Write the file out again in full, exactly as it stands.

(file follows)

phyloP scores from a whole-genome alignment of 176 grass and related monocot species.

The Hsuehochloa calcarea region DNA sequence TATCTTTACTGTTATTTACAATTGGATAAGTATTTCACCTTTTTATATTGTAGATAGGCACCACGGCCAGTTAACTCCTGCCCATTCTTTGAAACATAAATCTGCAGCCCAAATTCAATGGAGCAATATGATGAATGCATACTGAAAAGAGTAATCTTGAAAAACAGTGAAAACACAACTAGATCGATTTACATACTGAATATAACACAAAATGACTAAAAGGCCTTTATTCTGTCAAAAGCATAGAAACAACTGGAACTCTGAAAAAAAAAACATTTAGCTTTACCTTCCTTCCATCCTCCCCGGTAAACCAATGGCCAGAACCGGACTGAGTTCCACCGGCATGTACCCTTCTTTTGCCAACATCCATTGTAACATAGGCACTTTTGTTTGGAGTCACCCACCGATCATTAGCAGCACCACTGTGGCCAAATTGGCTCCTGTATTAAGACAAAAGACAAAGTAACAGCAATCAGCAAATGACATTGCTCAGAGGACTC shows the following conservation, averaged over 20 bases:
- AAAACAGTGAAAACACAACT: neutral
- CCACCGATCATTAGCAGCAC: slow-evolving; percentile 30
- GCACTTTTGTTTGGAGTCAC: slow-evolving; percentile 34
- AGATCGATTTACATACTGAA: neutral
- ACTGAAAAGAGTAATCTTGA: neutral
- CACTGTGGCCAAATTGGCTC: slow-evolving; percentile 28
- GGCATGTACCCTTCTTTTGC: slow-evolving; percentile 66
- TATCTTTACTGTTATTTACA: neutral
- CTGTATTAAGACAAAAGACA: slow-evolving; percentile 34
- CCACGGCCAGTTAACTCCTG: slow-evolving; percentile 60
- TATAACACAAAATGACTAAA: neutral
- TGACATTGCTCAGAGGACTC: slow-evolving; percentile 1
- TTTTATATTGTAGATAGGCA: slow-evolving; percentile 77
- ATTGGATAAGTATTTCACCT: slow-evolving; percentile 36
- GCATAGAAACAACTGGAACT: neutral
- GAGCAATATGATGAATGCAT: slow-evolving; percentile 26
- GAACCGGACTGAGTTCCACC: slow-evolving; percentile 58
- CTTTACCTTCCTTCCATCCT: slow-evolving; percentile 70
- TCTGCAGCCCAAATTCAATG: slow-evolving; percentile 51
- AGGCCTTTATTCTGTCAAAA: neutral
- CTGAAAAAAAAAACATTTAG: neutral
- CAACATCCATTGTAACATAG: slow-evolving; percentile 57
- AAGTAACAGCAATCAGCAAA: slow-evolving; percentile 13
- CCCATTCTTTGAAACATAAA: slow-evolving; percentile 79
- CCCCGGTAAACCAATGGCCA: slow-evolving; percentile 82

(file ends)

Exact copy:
phyloP scores from a whole-genome alignment of 176 grass and related monocot species.

The Hsuehochloa calcarea region DNA sequence TATCTTTACTGTTATTTACAATTGGATAAGTATTTCACCTTTTTATATTGTAGATAGGCACCACGGCCAGTTAACTCCTGCCCATTCTTTGAAACATAAATCTGCAGCCCAAATTCAATGGAGCAATATGATGAATGCATACTGAAAAGAGTAATCTTGAAAAACAGTGAAAACACAACTAGATCGATTTACATACTGAATATAACACAAAATGACTAAAAGGCCTTTATTCTGTCAAAAGCATAGAAACAACTGGAACTCTGAAAAAAAAAACATTTAGCTTTACCTTCCTTCCATCCTCCCCGGTAAACCAATGGCCAGAACCGGACTGAGTTCCACCGGCATGTACCCTTCTTTTGCCAACATCCATTGTAACATAGGCACTTTTGTTTGGAGTCACCCACCGATCATTAGCAGCACCACTGTGGCCAAATTGGCTCCTGTATTAAGACAAAAGACAAAGTAACAGCAATCAGCAAATGACATTGCTCAGAGGACTC shows the following conservation, averaged over 20 bases:
- AAAACAGTGAAAACACAACT: neutral
- CCACCGATCATTAGCAGCAC: slow-evolving; percentile 30
- GCACTTTTGTTTGGAGTCAC: slow-evolving; percentile 34
- AGATCGATTTACATACTGAA: neutral
- ACTGAAAAGAGTAATCTTGA: neutral
- CACTGTGGCCAAATTGGCTC: slow-evolving; percentile 28
- GGCATGTACCCTTCTTTTGC: slow-evolving; percentile 66
- TATCTTTACTGTTATTTACA: neutral
- CTGTATTAAGACAAAAGACA: slow-evolving; percentile 34
- CCACGGCCAGTTAACTCCTG: slow-evolving; percentile 60
- TATAACACAAAATGACTAAA: neutral
- TGACATTGCTCAGAGGACTC: slow-evolving; percentile 1
- TTTTATATTGTAGATAGGCA: slow-evolving; percentile 77
- ATTGGATAAGTATTTCACCT: slow-evolving; percentile 36
- GCATAGAAACAACTGGAACT: neutral
- GAGCAATATGATGAATGCAT: slow-evolving; percentile 26
- GAACCGGACTGAGTTCCACC: slow-evolving; percentile 58
- CTTTACCTTCCTTCCATCCT: slow-evolving; percentile 70
- TCTGCAGCCCAAATTCAATG: slow-evolving; percentile 51
- AGGCCTTTATTCTGTCAAAA: neutral
- CTGAAAAAAAAAACATTTAG: neutral
- CAACATCCATTGTAACATAG: slow-evolving; percentile 57
- AAGTAACAGCAATCAGCAAA: slow-evolving; percentile 13
- CCCATTCTTTGAAACATAAA: slow-evolving; percentile 79
- CCCCGGTAAACCAATGGCCA: slow-evolving; percentile 82